Finally, I find an interesting parallel between our current diet of entertainment to that of the ancient Romans. I think most of us would be nauseated at the thought of watching people be ripped apart and eviscerated by huge lions down on a football field while vendors are walking up and down the aisles shouting “popcorn, peanuts, cold beer”.

When we view atrocities as entertainment, we often get a “thrill”. But what happens if it is our child or sibling or parent or neighbor that was murdered or raped? How entertaining would it be if we discovered that our grandchild had been incested for 1-3-5-10 years by a close relative? Would we pay HBO fees to watch that?

Of course, we would not. Be clear that I am not on a tirade against HBO. I am, however, on a tirade against our mass cultural desensitization. This comes from many sources: the news we watch, the movies we view, and the books we read.

We often ask why is our society is more violent than others (i.e., crime rates and gun deaths). Perhaps it has something to do with desensitization.

So what does this have to do with donuts? Frankly, I have a long personal love affair with donuts. In the past, I had no problem whatsoever in downing a half-dozen or more in one sitting! However, as I got older it seemed that I somehow started taking on the physical nature of a donut! Oops. So frankly I can’t remember the last time I had a donut.

It’s not that I am morally opposed to eating a donut. Actually, I still like them. But the point is that they are not very good for me. So, if I do eat them, perhaps it is better for me to limit my exposure. I wonder if the same might be true of violence, rape, demeaning women, murdering children, and incest? Hum…I wonder?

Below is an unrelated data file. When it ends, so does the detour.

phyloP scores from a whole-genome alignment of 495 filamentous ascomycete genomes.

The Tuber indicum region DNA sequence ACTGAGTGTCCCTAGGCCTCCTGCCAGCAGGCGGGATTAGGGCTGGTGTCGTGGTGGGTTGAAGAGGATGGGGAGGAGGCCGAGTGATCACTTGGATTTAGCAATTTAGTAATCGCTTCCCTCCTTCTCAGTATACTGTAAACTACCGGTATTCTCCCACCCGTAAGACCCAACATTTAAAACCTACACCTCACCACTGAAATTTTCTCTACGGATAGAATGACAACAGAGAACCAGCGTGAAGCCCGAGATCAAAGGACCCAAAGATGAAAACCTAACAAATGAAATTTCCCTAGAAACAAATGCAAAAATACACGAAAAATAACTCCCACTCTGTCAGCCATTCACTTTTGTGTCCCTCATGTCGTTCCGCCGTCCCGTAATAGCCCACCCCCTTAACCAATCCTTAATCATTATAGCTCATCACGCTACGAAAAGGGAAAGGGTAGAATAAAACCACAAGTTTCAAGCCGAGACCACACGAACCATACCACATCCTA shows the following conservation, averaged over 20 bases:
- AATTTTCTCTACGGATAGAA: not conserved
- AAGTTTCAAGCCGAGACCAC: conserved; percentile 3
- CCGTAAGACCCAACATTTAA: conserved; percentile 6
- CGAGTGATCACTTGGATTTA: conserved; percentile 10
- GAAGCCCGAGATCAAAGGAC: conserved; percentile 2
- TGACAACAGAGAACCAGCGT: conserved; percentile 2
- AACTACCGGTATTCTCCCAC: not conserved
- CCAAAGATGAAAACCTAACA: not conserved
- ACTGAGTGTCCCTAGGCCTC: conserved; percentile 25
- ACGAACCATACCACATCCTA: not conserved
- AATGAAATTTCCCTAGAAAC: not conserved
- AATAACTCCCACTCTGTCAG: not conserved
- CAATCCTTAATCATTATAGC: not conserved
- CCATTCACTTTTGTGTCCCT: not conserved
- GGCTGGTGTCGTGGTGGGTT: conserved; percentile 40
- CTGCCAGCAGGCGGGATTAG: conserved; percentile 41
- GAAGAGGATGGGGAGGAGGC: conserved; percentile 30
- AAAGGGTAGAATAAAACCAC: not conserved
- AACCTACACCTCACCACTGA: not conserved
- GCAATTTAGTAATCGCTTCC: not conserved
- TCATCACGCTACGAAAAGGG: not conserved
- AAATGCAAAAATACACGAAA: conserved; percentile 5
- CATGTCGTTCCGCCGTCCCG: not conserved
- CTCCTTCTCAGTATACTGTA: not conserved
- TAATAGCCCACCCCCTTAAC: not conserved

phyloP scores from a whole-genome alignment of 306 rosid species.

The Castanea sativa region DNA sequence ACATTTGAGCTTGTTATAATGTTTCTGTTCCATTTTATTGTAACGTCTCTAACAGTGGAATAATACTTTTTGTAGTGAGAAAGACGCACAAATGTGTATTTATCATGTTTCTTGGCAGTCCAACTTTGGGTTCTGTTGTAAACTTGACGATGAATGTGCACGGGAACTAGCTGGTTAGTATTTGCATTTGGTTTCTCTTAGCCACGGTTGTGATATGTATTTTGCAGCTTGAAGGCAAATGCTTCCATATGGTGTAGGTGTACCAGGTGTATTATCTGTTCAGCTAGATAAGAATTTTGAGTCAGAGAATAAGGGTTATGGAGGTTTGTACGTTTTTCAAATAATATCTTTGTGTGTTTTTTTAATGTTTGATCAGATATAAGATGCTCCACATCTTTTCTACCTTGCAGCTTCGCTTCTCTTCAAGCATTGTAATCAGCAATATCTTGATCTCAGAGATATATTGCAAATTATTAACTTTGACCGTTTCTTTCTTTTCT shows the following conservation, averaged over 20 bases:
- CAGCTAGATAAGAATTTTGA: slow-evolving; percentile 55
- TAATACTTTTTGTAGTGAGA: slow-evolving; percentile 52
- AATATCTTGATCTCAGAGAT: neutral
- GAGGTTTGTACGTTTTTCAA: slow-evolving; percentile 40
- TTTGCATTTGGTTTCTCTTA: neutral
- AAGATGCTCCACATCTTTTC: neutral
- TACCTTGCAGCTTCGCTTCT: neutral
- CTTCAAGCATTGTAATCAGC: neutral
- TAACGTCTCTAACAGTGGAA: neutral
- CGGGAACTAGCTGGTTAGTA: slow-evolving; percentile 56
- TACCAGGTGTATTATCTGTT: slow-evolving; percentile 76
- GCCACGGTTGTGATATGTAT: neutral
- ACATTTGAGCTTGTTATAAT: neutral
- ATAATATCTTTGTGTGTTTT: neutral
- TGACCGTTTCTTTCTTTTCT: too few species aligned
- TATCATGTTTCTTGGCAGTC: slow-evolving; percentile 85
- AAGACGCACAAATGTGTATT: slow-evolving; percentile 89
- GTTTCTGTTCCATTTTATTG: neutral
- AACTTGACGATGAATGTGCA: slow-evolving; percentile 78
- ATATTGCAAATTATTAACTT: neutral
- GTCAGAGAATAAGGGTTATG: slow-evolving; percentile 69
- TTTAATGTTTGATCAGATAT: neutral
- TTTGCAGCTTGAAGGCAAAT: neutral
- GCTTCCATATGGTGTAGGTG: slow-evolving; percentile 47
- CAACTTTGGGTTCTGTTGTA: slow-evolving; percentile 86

Tim Berry


Leave a Reply

  1. Joan:

    Having heard several of my friends talk about this series, ( most of them watched only 1 or 2 episodes)I had decided I wasn’t interested—-now I am sure! You pointed out many of the things that are harming our society and the way we think about and treat others. What a disservice to the young people. If this continues, your “job” will be secure for many years to come.

  2. Terry:

    Thank you, Tim…
    A thoughtful and sensitive analysis concerning the dangers of desensitization on the social and mental health of our society.

  3. terry hansen:

    Tim, I agree with your assessment. I haven’t watched any of the episodes because from what I read and hear about the series, it has no socially redeeming value.

  4. John Lebowitz:

    ah, yes
    and fake news

  5. Donna Hamilton:

    I absolutely agree .

    • Carole:

      I would love to share your thoughtful writing with my adult children. How do I do that
      without sounding judgmental? I fear that the amount of screen time my grand kids get may be starting the desensitizing journey at a very young age.

    • Dr. Tim:

      You have brought up a challenging issue, dealing with our grandchildren. If they are our children we simply (or not so simply) limit their time, as we might with their sugar intake. In this case, I think it is about educating the parents. Of course, the worse thing we can do is moralize or preach at them. However, if we can get them in a discussion about “desensitization” they may be more open. Keeping in mind that the parents may have a similar addictive tendency.